|Alfonso Iannelli (1886-1965), born in the small town of Andretta, Italy, came to the U.S. at the age of 12, and approximately 5 years later won a scholarship to the Art Students League in New York. Adept at both painting and sculpture, he started his career in commercial graphic design, opening his own studio where, by 1907, he was contributing drawings to Harper's and The Ladies Home Journal.
In 1910, he went to Los Angeles, and opened a design studio. Soon afterwards, the builders of the new Orpheum theater asked him to paint lobby "showcards" (at $5.00 a piece) for the traveling vaudeville acts. Iannelli couldn't have known at the time, at the age of 24, that his new job designing the lobby window for Los Angeles' new Orpheum Vaudeville Theater could lead to his breakthrough into Modernism.
Iannelli's Orpheum posters gave vaudeville audiences a tangible advertisement for a new Modernism just flowering in avant-garde circles. The vibrant, geometrized figures he painted to represent the usual dog acts, comedians, dancers and singers on the circuit lines the theater's lobby with abstractions never before seen by Los Angeles theatergoers.
|The poster's design conveyed the spirit and energy of the performers, instead of simple caricatures. If art is, essentially, language, then Iannelli was creating a new dialect with geometry as it's grammar. Although people were considering cubism the "newest thing", according to Iannelli it was really the oldest method of expressionism in the world. Iannelli explained how the Egyptians, the Japanese, the Aztecs and the North American Indians had all utilized the geometric forms of the circle, triangle and square, derived from such natural phenomena as the shape of the sun.|
|This brief explanation of Iannelli's Orpheum posters would not be complete without mention of his wife. Margaret Spaulding, who lived in Los Angeles at the time, was a teenaged student of his who possessed an innate talent for illustration and a like-minded interest in Modernism. She joined him in his studio in 1913 and they found a design harmony in working together. During Iannelli's stay in Chicago, working with Frank Lloyd Wright, Margaret continued work on the posters for the Orpheum, and the designs began to show more of her artistic influence based on the principals of Art Nouveau and the Viennese Secessionism movement. When Alfonso returned to Los Angeles, the Orpheum posters "displayed a new aesthetic of geometric complexity…. flat geometric areas of solid color predominated the designs, often contrasting with areas of gold and jet black".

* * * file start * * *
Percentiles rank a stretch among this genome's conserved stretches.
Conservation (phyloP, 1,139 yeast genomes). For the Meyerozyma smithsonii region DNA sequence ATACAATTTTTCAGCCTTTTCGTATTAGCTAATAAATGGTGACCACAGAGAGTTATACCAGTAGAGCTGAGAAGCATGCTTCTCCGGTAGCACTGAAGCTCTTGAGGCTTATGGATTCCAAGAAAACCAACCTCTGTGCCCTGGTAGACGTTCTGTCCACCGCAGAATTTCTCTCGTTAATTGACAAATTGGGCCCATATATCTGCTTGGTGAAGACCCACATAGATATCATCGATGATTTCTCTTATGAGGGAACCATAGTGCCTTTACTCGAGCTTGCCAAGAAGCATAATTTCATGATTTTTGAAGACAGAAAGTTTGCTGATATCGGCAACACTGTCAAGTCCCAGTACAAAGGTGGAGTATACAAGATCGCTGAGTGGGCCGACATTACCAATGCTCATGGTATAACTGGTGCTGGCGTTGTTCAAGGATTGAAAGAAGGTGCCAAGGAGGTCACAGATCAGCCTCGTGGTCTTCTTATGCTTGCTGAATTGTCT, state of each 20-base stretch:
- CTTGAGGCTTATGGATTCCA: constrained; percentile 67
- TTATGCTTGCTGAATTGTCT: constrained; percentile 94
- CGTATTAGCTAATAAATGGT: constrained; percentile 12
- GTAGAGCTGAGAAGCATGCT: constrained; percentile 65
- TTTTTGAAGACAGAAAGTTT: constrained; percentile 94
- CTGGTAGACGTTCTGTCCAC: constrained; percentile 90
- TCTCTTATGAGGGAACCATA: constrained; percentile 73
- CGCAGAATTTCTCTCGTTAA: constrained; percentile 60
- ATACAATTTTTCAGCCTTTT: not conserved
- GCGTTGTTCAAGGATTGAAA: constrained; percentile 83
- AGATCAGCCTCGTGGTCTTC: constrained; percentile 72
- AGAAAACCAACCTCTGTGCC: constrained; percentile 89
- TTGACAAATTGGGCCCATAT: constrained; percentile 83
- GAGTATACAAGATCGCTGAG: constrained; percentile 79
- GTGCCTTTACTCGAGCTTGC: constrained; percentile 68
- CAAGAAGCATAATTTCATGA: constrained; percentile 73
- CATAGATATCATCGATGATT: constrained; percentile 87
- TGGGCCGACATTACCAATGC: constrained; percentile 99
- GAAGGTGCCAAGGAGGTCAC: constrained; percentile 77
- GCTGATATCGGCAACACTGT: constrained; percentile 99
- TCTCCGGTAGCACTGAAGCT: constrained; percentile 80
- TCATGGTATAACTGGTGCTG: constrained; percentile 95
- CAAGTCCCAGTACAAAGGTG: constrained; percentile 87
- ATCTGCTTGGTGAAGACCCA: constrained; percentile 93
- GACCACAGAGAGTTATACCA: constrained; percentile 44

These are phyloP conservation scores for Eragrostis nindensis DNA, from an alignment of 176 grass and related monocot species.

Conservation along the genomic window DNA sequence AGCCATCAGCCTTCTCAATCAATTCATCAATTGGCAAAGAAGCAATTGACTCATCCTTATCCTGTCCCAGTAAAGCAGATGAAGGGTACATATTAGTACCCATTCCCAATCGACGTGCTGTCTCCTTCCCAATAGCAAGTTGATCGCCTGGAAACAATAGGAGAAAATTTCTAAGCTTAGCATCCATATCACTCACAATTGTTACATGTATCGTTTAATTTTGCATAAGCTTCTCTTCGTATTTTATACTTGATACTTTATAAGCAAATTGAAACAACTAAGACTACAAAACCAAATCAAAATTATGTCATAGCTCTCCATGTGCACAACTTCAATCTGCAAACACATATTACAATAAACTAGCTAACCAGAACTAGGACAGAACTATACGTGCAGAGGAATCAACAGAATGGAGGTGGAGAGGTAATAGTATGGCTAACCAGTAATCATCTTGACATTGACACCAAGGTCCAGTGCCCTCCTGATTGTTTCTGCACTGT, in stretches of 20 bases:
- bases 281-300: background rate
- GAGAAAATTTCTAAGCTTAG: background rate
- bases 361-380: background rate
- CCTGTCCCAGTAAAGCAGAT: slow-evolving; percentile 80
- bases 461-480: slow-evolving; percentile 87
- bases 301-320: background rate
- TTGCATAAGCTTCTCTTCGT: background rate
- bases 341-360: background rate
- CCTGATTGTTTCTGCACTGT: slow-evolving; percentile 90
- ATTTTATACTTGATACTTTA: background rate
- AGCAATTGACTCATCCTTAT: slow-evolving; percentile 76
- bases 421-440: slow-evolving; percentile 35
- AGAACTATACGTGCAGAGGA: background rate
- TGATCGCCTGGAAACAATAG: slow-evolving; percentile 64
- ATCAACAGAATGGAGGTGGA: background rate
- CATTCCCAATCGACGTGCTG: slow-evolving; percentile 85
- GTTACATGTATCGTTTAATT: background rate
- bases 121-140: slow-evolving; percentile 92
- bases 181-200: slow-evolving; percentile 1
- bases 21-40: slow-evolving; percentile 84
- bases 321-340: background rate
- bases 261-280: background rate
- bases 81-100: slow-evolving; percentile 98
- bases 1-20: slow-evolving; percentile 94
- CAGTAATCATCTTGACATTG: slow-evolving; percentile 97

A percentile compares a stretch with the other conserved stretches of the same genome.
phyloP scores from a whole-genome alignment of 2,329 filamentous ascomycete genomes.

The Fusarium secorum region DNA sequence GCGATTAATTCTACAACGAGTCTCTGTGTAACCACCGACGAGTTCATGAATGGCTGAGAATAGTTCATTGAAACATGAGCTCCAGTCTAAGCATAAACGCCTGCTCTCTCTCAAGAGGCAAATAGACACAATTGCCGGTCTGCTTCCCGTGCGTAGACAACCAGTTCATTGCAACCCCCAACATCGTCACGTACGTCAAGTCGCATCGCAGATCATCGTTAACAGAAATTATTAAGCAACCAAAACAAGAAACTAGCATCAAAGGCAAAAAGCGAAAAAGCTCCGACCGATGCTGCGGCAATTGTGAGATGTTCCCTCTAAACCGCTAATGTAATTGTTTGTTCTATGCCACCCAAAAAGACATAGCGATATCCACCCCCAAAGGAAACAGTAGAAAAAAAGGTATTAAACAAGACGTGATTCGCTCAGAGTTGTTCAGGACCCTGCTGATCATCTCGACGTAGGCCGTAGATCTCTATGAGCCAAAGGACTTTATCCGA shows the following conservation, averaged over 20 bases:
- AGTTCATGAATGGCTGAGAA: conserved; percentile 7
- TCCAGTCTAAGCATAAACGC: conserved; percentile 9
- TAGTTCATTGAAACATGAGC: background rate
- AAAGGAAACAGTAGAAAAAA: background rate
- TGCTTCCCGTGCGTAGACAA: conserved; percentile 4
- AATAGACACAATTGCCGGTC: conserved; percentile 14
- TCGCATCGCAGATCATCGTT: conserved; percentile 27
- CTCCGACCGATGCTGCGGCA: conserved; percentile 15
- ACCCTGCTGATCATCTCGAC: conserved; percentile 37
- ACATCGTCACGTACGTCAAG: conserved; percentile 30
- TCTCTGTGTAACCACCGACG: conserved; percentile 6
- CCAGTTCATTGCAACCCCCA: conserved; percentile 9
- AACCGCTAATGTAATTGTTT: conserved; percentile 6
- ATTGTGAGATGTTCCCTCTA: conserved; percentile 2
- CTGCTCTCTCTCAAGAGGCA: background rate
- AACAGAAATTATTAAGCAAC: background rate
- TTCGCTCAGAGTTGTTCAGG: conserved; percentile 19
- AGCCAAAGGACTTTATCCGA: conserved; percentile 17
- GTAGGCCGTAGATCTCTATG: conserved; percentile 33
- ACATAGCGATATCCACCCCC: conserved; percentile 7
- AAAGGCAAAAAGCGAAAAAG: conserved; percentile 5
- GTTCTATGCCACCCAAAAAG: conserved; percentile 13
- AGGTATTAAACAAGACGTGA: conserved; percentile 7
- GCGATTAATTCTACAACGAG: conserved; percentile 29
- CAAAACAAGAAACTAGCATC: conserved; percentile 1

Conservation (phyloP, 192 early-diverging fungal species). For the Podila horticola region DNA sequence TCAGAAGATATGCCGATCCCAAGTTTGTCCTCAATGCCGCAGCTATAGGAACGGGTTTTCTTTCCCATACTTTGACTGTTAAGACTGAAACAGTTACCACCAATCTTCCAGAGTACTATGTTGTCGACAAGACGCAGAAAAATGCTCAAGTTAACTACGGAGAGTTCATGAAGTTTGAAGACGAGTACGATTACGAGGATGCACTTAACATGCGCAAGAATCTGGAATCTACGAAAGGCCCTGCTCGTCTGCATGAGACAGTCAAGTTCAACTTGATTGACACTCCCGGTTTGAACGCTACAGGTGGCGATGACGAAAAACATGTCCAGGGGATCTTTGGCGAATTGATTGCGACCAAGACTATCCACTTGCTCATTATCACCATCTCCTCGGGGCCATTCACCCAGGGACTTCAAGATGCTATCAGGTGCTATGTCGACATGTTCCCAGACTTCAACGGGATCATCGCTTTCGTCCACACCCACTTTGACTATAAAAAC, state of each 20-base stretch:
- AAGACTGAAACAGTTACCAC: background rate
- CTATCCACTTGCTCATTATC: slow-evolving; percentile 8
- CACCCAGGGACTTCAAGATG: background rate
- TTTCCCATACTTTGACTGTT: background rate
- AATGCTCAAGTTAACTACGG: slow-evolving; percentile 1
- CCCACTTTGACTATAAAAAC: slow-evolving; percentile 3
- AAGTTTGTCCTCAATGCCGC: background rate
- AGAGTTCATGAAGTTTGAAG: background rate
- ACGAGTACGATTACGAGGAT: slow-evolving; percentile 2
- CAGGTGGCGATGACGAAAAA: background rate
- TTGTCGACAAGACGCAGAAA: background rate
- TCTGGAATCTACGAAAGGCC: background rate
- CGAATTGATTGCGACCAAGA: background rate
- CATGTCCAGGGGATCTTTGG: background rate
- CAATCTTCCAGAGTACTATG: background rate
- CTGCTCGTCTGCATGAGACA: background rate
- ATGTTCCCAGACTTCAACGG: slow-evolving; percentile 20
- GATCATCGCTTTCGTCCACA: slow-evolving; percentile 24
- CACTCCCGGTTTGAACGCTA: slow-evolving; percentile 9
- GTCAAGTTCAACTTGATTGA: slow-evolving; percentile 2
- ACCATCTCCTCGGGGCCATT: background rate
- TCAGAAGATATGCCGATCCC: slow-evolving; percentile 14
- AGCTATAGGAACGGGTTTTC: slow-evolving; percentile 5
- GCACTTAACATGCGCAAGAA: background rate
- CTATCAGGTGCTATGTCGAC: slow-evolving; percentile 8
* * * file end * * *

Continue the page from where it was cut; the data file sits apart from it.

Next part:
On Valentine's Day 1915, Alfonso & Margaret married in California. Soon afterwards, they moved to Chicago setting up their studio at Michigan Ave. & Madison St., eventually moving it to Park Ridge, Illinois.
Iannelli was thought to have created some one hundred posters for the Orpheum Theater between 1912 and 1915. And though his friends urged their publication he resisted, not wanting to be tainted forever as a "poster-man". It was this need to be seen as an original artist that ironically buried his future reputation for generations. If only he had allowed his images to multiply throughout the Orpheum circuit or in later publication, the posters he created in that span would have certainly been rediscovered during the boom years of the 1960's! And "Iannelli", so artfully lettered in the corners of each of these lobby sheets, would have meant gold to the later generations of collectors, ranking with A. M. Cassandre, Will Beadley, or Alphonse Mucha.
Alfonso Iannelli's Orpheum posters place him squarely at the vanguard of American Modernism when the 1913 New York Armory Show officially gave birth to the concept of "Modern Art" in America.
|" Alfonso Iannelli's current reputation illustrates the paradox of how an artist can at once be illustrious and unknown. In the Chicago area, he created the sculpture for Frank Lloyd Wright's Midway Gardens, worked on many apartments & homes with architect Barry Byrne, contributed much of the Pickwick Theater, added bronze plaques to The Adler Planetarium, designed several structures for the Century of Progress Exposition, and ultimately carved the Rock of Gibraltar onto the side of the Prudential Building. During Iannelli's life (1888-1965) those achievements and more were examined in five exhibitions at the Art Institute of Chicago.."
Alan Artner- Chicago Tribune Art Critic 9/27/01
This series of 6 Orpheum Theater posters were produced, with the estates permission, by The Chicago Architecture Foundation in 1968 as a limited- edition fund raising posters. They are extremely rare and The Chicago Center for The Print has recently acquired the complete series.